“The Trained Particles Circus: Dealing With Attractors, Automatons, Ghosts, and Their Shadows” by Araujo

  • ©Patxi Araujo

  • ©Patxi Araujo




    The Trained Particles Circus: Dealing With Attractors, Automatons, Ghosts, and Their Shadows



    This paper identifies the nature of the circus as an ideal place to host a possible scientific-artistic-speculative symbiosis. In it, reality and fiction are found precariously, almost outsider, hardly exportable, halfway between the credible and the fake, amazement and extravagance, science and simulation.

    The Trained Particles Circus proposes an improbable, precarious and potentially dangerous meeting place caged between the real and the virtual worlds. Embodied in the relationship between synthetic biomechanics and an automaton, it recreates the figure of the circus artist, the puppet with its own life or the fantastic animal; and it places us as spectators into a contemporary spectacle of hybrid and augmented subjects that conjugate light and shadow, fake and magic, virtual and physical reality, machine and organism [1].


    1. Araujo, Patxi, The Trained Particles Circus, (2018), www.vimeo.com/249241029, accessed 4 May 2019.
    2. Serres, Michel, Hermès IV: La Distribution (Paris: Minuit, 1977) pp. 9–14.
    3. Flea circuses were shown in England and Germany between the years 1830 and 1960 where they were enormously popular, as a combination of extravagant spectacle, amazing impudence and genuine craftsmanship.
    4. Calder, Alexander, Cirque Calder (1926–31), Whitney Museum of American Art, New York, NY.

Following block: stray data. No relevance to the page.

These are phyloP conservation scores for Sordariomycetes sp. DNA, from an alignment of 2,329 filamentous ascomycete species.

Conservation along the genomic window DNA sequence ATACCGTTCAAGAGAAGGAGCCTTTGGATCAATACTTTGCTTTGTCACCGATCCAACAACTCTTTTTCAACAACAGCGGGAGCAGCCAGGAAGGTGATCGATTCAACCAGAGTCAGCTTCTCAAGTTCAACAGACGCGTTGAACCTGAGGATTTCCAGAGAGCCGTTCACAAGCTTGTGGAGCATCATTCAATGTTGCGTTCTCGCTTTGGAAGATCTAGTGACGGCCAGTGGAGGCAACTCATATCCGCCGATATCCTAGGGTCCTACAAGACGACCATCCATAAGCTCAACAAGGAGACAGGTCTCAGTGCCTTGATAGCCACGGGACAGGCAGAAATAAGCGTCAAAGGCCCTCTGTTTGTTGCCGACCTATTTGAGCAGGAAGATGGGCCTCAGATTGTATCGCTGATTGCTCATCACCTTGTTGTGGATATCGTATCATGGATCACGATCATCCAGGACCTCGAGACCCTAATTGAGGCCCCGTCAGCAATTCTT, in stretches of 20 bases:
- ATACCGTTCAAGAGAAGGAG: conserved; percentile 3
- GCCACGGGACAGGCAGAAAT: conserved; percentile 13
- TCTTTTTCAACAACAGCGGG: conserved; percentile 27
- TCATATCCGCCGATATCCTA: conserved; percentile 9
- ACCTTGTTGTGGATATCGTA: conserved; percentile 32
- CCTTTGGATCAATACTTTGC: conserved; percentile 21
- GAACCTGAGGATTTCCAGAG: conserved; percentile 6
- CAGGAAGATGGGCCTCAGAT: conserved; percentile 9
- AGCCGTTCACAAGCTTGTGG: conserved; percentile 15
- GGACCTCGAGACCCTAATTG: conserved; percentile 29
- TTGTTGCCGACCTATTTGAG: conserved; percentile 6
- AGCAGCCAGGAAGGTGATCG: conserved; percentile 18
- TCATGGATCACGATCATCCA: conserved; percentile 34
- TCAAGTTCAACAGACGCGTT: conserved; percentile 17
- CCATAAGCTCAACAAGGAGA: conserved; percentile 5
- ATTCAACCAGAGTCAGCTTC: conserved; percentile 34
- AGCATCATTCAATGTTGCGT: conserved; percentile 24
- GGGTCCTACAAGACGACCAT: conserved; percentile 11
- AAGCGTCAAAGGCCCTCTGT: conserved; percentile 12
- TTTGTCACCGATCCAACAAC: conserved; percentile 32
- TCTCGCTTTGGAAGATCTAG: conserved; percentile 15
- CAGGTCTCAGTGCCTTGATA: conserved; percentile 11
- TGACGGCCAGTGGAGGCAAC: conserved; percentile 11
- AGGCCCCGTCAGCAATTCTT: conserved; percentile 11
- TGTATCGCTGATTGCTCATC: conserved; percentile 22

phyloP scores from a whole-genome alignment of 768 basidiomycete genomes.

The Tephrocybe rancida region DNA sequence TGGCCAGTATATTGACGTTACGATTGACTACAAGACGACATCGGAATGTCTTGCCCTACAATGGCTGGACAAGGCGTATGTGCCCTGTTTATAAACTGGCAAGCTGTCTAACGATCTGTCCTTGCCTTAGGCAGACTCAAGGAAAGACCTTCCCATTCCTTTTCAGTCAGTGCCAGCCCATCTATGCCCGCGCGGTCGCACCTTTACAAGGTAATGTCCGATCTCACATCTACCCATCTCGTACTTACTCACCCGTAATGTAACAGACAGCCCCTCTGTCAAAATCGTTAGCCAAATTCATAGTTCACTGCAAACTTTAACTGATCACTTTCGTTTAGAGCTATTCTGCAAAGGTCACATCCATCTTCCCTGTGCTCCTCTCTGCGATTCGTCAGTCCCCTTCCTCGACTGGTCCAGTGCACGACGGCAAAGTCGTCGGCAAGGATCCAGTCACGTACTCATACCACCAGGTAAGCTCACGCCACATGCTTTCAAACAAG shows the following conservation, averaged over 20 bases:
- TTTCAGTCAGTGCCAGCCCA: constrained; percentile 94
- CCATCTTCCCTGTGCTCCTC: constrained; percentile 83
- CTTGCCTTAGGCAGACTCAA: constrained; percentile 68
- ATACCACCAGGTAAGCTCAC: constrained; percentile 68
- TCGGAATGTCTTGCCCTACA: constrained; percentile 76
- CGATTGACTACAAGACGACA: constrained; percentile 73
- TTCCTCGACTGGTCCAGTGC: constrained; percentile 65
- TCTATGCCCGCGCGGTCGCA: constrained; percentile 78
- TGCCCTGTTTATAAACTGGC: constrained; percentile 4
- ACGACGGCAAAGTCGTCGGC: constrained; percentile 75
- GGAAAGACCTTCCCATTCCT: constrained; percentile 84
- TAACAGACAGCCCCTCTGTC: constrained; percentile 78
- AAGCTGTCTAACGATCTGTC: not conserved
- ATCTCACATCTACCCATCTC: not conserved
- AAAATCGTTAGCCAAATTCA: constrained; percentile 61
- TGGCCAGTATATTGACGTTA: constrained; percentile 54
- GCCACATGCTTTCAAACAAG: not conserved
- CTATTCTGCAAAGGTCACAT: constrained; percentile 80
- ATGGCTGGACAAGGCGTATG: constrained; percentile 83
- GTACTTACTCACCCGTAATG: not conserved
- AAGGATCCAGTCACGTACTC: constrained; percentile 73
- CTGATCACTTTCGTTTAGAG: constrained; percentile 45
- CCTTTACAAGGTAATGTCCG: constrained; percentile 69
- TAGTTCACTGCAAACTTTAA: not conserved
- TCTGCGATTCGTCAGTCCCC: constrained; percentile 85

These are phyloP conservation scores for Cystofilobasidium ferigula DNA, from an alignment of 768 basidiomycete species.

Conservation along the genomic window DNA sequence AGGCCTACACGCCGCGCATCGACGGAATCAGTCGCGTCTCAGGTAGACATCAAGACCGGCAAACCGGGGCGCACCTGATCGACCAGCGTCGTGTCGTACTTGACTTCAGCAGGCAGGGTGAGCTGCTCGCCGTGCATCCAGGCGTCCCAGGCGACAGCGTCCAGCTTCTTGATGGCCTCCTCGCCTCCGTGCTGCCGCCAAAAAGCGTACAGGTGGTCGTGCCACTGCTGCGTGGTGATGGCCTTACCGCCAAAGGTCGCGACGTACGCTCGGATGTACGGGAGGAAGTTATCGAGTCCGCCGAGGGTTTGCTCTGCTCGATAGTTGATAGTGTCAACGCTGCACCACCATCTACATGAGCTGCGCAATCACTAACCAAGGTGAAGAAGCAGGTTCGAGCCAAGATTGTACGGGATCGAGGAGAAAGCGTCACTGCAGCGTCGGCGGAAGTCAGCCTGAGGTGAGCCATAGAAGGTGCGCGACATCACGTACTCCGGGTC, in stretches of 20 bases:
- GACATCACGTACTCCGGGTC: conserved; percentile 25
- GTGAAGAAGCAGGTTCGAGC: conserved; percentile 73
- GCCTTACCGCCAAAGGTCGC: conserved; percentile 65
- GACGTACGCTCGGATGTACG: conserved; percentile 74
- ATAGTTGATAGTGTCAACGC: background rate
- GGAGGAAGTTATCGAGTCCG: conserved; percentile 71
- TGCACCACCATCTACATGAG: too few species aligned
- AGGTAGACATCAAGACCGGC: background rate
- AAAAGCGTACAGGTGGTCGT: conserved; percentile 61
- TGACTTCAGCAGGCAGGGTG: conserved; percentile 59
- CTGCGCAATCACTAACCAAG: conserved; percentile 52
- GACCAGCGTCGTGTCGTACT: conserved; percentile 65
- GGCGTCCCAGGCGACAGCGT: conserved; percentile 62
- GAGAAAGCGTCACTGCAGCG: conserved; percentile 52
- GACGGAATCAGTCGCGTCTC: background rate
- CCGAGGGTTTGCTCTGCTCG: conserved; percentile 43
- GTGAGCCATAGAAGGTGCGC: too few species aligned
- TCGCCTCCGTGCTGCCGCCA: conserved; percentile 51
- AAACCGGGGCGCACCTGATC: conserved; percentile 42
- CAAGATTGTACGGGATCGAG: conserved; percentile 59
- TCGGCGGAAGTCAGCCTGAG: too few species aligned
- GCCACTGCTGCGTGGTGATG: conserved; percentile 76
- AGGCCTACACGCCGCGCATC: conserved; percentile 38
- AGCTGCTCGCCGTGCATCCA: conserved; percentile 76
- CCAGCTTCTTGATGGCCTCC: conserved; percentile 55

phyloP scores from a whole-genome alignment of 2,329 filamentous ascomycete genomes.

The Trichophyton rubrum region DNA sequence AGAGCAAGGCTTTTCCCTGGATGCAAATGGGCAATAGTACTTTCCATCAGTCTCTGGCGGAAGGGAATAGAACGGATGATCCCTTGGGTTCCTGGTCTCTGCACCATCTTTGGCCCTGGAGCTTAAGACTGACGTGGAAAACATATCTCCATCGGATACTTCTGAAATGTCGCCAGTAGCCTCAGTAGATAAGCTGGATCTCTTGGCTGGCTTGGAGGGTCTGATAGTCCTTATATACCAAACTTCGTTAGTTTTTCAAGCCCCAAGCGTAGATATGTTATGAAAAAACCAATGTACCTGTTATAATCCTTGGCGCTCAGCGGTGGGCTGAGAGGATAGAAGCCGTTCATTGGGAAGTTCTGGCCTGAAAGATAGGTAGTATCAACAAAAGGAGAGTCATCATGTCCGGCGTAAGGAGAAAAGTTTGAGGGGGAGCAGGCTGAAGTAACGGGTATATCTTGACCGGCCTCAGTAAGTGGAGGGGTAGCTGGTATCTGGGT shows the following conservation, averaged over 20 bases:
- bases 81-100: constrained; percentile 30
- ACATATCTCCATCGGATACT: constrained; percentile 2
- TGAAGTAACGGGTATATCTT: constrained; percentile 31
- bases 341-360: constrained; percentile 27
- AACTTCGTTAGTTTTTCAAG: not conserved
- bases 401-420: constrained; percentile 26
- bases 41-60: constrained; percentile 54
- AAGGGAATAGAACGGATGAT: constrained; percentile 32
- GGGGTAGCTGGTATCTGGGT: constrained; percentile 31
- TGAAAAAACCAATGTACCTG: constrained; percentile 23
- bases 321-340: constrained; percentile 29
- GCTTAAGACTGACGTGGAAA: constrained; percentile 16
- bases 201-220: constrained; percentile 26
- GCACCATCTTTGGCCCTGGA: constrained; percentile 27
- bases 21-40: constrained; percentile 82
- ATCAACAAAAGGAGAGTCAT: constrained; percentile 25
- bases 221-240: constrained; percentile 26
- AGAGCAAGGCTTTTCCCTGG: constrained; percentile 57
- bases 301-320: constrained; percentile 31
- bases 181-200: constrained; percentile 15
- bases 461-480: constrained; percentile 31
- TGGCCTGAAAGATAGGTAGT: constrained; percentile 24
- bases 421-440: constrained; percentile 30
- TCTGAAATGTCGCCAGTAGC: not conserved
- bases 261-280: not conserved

5. Gaffney, Peter D., “Demiurgic Machines: The Mechanics of New York Dada. A Study of the Machine Art of Francis Picabia, Marcel Duchamp, and Other Members of New York Dada during the Period, 1912–1922” (2006). Dissertations available from ProQuest. AAI3211072.
    6. Neal, Blair, Survey of Alternative Displays, (2016) www.medium.com/@laserpilot/survey-of-alternative-displays-82d928480b9d, accessed 2 April 2019
    7. Sugrue, Chris, Delicate Boundaries, (2007), www.csugrue.com/delicateboundaries, accessed 13 March 2019.
    8. Company Adrien M & Claire B, Pixel, www.am-cb.net/en/projets/pixel (2014), accessed 4 May 2019.
    9. Trogemann, Georg, Von poietischen Prozessen und poetischen Maschinen / From poetic processes and poetic machines, (2016) www.georgtrogemann.de/ueber-das-machen, accessed 4 May 2019. Lecture as part of Ralf Baecker’s exhibition The Paradox of Knowing Universals, Kunstverein Kassel, www.rlfbckr.org/work, accessed 21 May 2019.
    10. Quayola, Sculpture Factory, (2016) www.quayola.com/work/selected/001.php, “accessed 21 May 2019.
    11. General-purpose computing on graphics processing units (GPGPU, rarely GPGP) is the use of a graphics processing unit (GPU), which typically handles computation only for computer graphics.
    12. Spanish expression that refers to the search for the extreme difficulty of the circus skills.
    13. Hemus, Ruth, Dada’s Women (New Haven and London: Yale Univ. Press, 2009).

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